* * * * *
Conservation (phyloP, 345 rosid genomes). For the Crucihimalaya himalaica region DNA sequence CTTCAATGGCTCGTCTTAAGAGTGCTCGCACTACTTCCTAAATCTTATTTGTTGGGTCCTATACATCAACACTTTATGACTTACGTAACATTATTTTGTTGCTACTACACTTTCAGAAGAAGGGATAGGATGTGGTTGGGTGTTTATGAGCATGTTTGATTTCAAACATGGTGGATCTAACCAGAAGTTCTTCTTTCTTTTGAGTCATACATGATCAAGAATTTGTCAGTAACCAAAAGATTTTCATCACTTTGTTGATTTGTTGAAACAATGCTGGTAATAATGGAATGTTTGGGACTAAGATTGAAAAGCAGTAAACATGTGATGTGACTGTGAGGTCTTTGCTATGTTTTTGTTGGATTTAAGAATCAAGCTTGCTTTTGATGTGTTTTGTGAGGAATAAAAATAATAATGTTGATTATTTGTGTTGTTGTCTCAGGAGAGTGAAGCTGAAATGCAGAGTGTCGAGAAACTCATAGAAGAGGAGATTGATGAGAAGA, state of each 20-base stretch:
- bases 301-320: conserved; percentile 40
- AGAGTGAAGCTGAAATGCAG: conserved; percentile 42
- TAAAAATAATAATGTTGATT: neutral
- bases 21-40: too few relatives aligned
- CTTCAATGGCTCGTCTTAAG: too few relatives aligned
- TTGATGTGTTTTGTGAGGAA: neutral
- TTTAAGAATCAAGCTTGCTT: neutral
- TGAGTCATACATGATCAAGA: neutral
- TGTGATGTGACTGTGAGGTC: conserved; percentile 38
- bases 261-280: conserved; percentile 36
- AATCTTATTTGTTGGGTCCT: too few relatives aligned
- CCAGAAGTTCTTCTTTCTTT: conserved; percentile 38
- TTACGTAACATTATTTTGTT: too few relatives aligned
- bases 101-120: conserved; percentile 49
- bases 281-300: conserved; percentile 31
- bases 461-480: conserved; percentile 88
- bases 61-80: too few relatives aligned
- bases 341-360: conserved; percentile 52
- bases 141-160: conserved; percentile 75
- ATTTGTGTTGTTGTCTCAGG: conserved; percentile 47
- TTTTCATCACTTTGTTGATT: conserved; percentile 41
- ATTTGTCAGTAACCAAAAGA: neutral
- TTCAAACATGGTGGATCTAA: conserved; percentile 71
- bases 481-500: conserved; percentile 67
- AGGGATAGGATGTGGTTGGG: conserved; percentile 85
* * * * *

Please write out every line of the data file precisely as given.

Conservation (phyloP, 345 rosid genomes). For the Crucihimalaya himalaica region DNA sequence CTTCAATGGCTCGTCTTAAGAGTGCTCGCACTACTTCCTAAATCTTATTTGTTGGGTCCTATACATCAACACTTTATGACTTACGTAACATTATTTTGTTGCTACTACACTTTCAGAAGAAGGGATAGGATGTGGTTGGGTGTTTATGAGCATGTTTGATTTCAAACATGGTGGATCTAACCAGAAGTTCTTCTTTCTTTTGAGTCATACATGATCAAGAATTTGTCAGTAACCAAAAGATTTTCATCACTTTGTTGATTTGTTGAAACAATGCTGGTAATAATGGAATGTTTGGGACTAAGATTGAAAAGCAGTAAACATGTGATGTGACTGTGAGGTCTTTGCTATGTTTTTGTTGGATTTAAGAATCAAGCTTGCTTTTGATGTGTTTTGTGAGGAATAAAAATAATAATGTTGATTATTTGTGTTGTTGTCTCAGGAGAGTGAAGCTGAAATGCAGAGTGTCGAGAAACTCATAGAAGAGGAGATTGATGAGAAGA, state of each 20-base stretch:
- bases 301-320: conserved; percentile 40
- AGAGTGAAGCTGAAATGCAG: conserved; percentile 42
- TAAAAATAATAATGTTGATT: neutral
- bases 21-40: too few relatives aligned
- CTTCAATGGCTCGTCTTAAG: too few relatives aligned
- TTGATGTGTTTTGTGAGGAA: neutral
- TTTAAGAATCAAGCTTGCTT: neutral
- TGAGTCATACATGATCAAGA: neutral
- TGTGATGTGACTGTGAGGTC: conserved; percentile 38
- bases 261-280: conserved; percentile 36
- AATCTTATTTGTTGGGTCCT: too few relatives aligned
- CCAGAAGTTCTTCTTTCTTT: conserved; percentile 38
- TTACGTAACATTATTTTGTT: too few relatives aligned
- bases 101-120: conserved; percentile 49
- bases 281-300: conserved; percentile 31
- bases 461-480: conserved; percentile 88
- bases 61-80: too few relatives aligned
- bases 341-360: conserved; percentile 52
- bases 141-160: conserved; percentile 75
- ATTTGTGTTGTTGTCTCAGG: conserved; percentile 47
- TTTTCATCACTTTGTTGATT: conserved; percentile 41
- ATTTGTCAGTAACCAAAAGA: neutral
- TTCAAACATGGTGGATCTAA: conserved; percentile 71
- bases 481-500: conserved; percentile 67
- AGGGATAGGATGTGGTTGGG: conserved; percentile 85